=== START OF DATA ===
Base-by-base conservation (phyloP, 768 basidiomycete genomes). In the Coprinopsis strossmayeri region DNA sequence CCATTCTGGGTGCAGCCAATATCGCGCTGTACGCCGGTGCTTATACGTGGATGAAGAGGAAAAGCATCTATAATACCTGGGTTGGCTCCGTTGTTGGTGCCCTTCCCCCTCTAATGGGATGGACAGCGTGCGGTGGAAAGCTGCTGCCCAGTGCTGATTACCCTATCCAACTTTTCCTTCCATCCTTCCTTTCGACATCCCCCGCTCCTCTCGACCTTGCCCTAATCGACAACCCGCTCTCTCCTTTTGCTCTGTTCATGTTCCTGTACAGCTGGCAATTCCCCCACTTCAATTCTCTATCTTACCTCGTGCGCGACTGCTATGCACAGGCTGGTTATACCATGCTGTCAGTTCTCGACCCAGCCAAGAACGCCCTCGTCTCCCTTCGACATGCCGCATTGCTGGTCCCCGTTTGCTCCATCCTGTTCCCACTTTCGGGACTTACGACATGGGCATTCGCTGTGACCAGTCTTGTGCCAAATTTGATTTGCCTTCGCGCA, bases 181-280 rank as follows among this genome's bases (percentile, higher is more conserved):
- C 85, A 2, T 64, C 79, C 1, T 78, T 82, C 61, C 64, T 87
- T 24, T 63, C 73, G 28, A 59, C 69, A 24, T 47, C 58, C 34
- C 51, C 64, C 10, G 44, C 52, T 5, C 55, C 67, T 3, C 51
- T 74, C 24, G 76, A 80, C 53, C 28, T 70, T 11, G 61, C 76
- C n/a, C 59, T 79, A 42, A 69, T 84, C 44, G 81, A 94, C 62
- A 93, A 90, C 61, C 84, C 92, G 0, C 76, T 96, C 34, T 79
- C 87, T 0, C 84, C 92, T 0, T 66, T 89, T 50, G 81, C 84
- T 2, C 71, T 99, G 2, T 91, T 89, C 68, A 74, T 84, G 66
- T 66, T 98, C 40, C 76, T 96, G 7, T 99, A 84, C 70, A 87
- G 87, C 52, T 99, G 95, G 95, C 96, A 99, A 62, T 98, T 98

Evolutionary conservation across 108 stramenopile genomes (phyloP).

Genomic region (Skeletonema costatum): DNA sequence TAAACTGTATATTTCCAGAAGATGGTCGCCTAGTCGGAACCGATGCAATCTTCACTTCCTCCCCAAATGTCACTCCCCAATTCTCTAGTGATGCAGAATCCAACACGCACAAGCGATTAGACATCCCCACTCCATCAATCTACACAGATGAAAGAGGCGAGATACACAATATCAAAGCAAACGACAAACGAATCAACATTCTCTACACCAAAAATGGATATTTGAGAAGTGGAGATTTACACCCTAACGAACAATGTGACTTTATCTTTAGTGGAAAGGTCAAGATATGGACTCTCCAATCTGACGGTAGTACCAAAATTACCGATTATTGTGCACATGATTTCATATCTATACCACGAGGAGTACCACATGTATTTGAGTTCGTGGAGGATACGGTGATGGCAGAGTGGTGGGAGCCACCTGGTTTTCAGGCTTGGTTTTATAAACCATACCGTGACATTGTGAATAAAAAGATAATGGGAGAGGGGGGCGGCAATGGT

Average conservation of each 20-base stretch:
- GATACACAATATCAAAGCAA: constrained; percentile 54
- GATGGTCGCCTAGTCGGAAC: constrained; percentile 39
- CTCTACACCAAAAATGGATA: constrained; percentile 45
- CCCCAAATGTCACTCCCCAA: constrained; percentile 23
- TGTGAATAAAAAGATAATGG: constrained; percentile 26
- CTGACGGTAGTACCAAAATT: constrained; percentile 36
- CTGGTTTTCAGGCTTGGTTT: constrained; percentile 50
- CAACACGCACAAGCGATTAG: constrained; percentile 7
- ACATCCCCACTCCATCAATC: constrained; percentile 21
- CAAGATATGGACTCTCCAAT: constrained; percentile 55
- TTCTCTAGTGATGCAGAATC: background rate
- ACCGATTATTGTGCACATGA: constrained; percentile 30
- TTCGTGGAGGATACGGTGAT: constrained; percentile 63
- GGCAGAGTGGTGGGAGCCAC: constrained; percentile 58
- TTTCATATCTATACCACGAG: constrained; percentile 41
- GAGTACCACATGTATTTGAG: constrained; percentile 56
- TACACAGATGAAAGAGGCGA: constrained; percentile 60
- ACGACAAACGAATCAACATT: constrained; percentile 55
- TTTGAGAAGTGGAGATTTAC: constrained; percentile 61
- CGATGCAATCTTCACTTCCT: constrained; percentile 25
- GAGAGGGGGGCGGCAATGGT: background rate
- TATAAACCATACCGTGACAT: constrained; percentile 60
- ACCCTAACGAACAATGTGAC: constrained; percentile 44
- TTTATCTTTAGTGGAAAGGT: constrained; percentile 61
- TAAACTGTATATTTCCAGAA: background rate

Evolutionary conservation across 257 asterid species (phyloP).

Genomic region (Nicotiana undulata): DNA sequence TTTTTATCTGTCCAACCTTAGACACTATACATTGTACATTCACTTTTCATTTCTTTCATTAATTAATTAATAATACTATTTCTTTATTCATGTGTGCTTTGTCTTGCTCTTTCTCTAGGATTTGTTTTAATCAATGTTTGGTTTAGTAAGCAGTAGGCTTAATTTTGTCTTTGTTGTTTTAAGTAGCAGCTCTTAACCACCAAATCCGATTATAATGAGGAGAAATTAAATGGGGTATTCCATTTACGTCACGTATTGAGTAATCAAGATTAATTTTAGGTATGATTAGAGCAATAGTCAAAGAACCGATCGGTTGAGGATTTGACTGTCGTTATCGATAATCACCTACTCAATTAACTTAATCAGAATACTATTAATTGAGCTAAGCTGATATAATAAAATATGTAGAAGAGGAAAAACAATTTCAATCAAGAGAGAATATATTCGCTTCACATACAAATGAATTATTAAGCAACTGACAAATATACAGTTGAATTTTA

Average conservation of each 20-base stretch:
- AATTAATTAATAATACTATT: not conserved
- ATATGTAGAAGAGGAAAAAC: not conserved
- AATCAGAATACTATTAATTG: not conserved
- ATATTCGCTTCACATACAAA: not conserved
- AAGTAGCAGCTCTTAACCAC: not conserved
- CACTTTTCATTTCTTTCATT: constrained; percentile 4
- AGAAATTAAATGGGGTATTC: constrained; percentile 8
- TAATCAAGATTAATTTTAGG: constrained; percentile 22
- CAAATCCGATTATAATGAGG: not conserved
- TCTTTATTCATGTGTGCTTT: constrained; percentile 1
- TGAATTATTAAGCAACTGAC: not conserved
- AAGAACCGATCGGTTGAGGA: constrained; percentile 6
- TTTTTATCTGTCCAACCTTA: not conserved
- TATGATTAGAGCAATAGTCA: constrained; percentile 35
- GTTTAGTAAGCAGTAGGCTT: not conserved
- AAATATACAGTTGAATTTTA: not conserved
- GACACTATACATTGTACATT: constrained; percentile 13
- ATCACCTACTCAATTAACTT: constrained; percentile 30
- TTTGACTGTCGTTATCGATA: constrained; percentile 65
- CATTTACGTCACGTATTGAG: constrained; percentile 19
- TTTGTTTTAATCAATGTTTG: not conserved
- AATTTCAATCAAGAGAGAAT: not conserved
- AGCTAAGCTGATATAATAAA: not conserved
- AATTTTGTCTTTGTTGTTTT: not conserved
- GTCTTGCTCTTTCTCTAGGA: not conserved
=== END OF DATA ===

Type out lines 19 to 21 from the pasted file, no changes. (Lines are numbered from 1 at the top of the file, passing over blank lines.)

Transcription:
- TGTGAATAAAAAGATAATGG: constrained; percentile 26
- CTGACGGTAGTACCAAAATT: constrained; percentile 36
- CTGGTTTTCAGGCTTGGTTT: constrained; percentile 50